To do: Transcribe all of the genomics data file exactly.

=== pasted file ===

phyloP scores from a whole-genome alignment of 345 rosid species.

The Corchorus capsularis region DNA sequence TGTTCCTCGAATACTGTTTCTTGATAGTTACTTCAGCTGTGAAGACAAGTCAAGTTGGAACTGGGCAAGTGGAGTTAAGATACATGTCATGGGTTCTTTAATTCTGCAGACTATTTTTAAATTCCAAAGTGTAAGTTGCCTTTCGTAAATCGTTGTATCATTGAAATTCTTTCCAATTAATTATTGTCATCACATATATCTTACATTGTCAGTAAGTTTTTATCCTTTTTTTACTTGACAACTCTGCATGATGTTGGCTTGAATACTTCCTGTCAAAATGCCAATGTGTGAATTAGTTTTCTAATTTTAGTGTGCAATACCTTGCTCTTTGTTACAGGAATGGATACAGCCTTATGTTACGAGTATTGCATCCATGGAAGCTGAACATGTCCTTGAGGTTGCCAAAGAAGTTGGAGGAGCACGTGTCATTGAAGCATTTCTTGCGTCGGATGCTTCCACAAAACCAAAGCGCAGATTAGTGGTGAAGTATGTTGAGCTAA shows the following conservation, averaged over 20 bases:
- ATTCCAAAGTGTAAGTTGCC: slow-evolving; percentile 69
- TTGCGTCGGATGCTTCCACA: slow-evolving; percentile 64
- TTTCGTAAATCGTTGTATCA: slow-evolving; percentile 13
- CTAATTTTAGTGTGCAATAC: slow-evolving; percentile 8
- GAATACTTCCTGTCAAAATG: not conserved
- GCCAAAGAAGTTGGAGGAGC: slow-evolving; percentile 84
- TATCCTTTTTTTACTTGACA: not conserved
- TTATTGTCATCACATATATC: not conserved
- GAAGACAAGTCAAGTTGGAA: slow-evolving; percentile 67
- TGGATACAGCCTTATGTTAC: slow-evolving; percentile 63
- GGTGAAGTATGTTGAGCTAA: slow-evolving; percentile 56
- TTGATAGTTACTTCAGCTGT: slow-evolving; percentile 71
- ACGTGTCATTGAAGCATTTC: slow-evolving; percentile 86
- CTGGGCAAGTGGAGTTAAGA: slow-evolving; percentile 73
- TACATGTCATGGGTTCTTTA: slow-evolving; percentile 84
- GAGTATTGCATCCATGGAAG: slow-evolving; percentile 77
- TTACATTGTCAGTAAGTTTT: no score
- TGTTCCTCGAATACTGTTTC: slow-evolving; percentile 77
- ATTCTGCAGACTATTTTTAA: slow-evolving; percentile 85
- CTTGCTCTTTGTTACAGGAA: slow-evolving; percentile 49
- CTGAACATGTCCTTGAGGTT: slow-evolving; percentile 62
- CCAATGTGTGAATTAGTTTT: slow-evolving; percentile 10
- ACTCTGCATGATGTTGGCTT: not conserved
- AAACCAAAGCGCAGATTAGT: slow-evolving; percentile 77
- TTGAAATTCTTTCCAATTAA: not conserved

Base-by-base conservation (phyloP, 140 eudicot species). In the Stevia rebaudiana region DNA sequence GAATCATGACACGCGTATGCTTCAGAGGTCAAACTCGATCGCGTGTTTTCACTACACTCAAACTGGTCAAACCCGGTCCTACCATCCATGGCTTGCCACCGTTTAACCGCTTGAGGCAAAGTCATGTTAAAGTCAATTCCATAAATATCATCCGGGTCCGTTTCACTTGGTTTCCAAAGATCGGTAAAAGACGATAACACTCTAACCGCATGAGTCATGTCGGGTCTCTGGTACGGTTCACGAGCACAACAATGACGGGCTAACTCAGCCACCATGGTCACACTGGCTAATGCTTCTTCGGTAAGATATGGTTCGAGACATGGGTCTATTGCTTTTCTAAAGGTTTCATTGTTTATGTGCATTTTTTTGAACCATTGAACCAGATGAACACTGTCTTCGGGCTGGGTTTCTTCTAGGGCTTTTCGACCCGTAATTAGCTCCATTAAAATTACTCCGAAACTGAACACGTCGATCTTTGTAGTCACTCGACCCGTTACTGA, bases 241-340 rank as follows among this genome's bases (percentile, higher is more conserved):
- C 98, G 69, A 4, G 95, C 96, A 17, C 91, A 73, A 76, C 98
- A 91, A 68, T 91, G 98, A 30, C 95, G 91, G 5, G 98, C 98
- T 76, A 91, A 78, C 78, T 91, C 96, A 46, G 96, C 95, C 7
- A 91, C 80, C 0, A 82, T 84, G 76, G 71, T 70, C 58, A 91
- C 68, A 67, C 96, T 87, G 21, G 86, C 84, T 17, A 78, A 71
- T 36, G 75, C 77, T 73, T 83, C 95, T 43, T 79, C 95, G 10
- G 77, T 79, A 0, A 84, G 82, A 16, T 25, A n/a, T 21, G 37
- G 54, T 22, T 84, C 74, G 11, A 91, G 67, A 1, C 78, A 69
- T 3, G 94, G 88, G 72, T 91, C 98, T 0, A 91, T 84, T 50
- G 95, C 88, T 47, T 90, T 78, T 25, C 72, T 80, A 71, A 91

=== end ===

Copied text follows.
phyloP scores from a whole-genome alignment of 345 rosid species.

The Corchorus capsularis region DNA sequence TGTTCCTCGAATACTGTTTCTTGATAGTTACTTCAGCTGTGAAGACAAGTCAAGTTGGAACTGGGCAAGTGGAGTTAAGATACATGTCATGGGTTCTTTAATTCTGCAGACTATTTTTAAATTCCAAAGTGTAAGTTGCCTTTCGTAAATCGTTGTATCATTGAAATTCTTTCCAATTAATTATTGTCATCACATATATCTTACATTGTCAGTAAGTTTTTATCCTTTTTTTACTTGACAACTCTGCATGATGTTGGCTTGAATACTTCCTGTCAAAATGCCAATGTGTGAATTAGTTTTCTAATTTTAGTGTGCAATACCTTGCTCTTTGTTACAGGAATGGATACAGCCTTATGTTACGAGTATTGCATCCATGGAAGCTGAACATGTCCTTGAGGTTGCCAAAGAAGTTGGAGGAGCACGTGTCATTGAAGCATTTCTTGCGTCGGATGCTTCCACAAAACCAAAGCGCAGATTAGTGGTGAAGTATGTTGAGCTAA shows the following conservation, averaged over 20 bases:
- ATTCCAAAGTGTAAGTTGCC: slow-evolving; percentile 69
- TTGCGTCGGATGCTTCCACA: slow-evolving; percentile 64
- TTTCGTAAATCGTTGTATCA: slow-evolving; percentile 13
- CTAATTTTAGTGTGCAATAC: slow-evolving; percentile 8
- GAATACTTCCTGTCAAAATG: not conserved
- GCCAAAGAAGTTGGAGGAGC: slow-evolving; percentile 84
- TATCCTTTTTTTACTTGACA: not conserved
- TTATTGTCATCACATATATC: not conserved
- GAAGACAAGTCAAGTTGGAA: slow-evolving; percentile 67
- TGGATACAGCCTTATGTTAC: slow-evolving; percentile 63
- GGTGAAGTATGTTGAGCTAA: slow-evolving; percentile 56
- TTGATAGTTACTTCAGCTGT: slow-evolving; percentile 71
- ACGTGTCATTGAAGCATTTC: slow-evolving; percentile 86
- CTGGGCAAGTGGAGTTAAGA: slow-evolving; percentile 73
- TACATGTCATGGGTTCTTTA: slow-evolving; percentile 84
- GAGTATTGCATCCATGGAAG: slow-evolving; percentile 77
- TTACATTGTCAGTAAGTTTT: no score
- TGTTCCTCGAATACTGTTTC: slow-evolving; percentile 77
- ATTCTGCAGACTATTTTTAA: slow-evolving; percentile 85
- CTTGCTCTTTGTTACAGGAA: slow-evolving; percentile 49
- CTGAACATGTCCTTGAGGTT: slow-evolving; percentile 62
- CCAATGTGTGAATTAGTTTT: slow-evolving; percentile 10
- ACTCTGCATGATGTTGGCTT: not conserved
- AAACCAAAGCGCAGATTAGT: slow-evolving; percentile 77
- TTGAAATTCTTTCCAATTAA: not conserved

Base-by-base conservation (phyloP, 140 eudicot species). In the Stevia rebaudiana region DNA sequence GAATCATGACACGCGTATGCTTCAGAGGTCAAACTCGATCGCGTGTTTTCACTACACTCAAACTGGTCAAACCCGGTCCTACCATCCATGGCTTGCCACCGTTTAACCGCTTGAGGCAAAGTCATGTTAAAGTCAATTCCATAAATATCATCCGGGTCCGTTTCACTTGGTTTCCAAAGATCGGTAAAAGACGATAACACTCTAACCGCATGAGTCATGTCGGGTCTCTGGTACGGTTCACGAGCACAACAATGACGGGCTAACTCAGCCACCATGGTCACACTGGCTAATGCTTCTTCGGTAAGATATGGTTCGAGACATGGGTCTATTGCTTTTCTAAAGGTTTCATTGTTTATGTGCATTTTTTTGAACCATTGAACCAGATGAACACTGTCTTCGGGCTGGGTTTCTTCTAGGGCTTTTCGACCCGTAATTAGCTCCATTAAAATTACTCCGAAACTGAACACGTCGATCTTTGTAGTCACTCGACCCGTTACTGA, bases 241-340 rank as follows among this genome's bases (percentile, higher is more conserved):
- C 98, G 69, A 4, G 95, C 96, A 17, C 91, A 73, A 76, C 98
- A 91, A 68, T 91, G 98, A 30, C 95, G 91, G 5, G 98, C 98
- T 76, A 91, A 78, C 78, T 91, C 96, A 46, G 96, C 95, C 7
- A 91, C 80, C 0, A 82, T 84, G 76, G 71, T 70, C 58, A 91
- C 68, A 67, C 96, T 87, G 21, G 86, C 84, T 17, A 78, A 71
- T 36, G 75, C 77, T 73, T 83, C 95, T 43, T 79, C 95, G 10
- G 77, T 79, A 0, A 84, G 82, A 16, T 25, A n/a, T 21, G 37
- G 54, T 22, T 84, C 74, G 11, A 91, G 67, A 1, C 78, A 69
- T 3, G 94, G 88, G 72, T 91, C 98, T 0, A 91, T 84, T 50
- G 95, C 88, T 47, T 90, T 78, T 25, C 72, T 80, A 71, A 91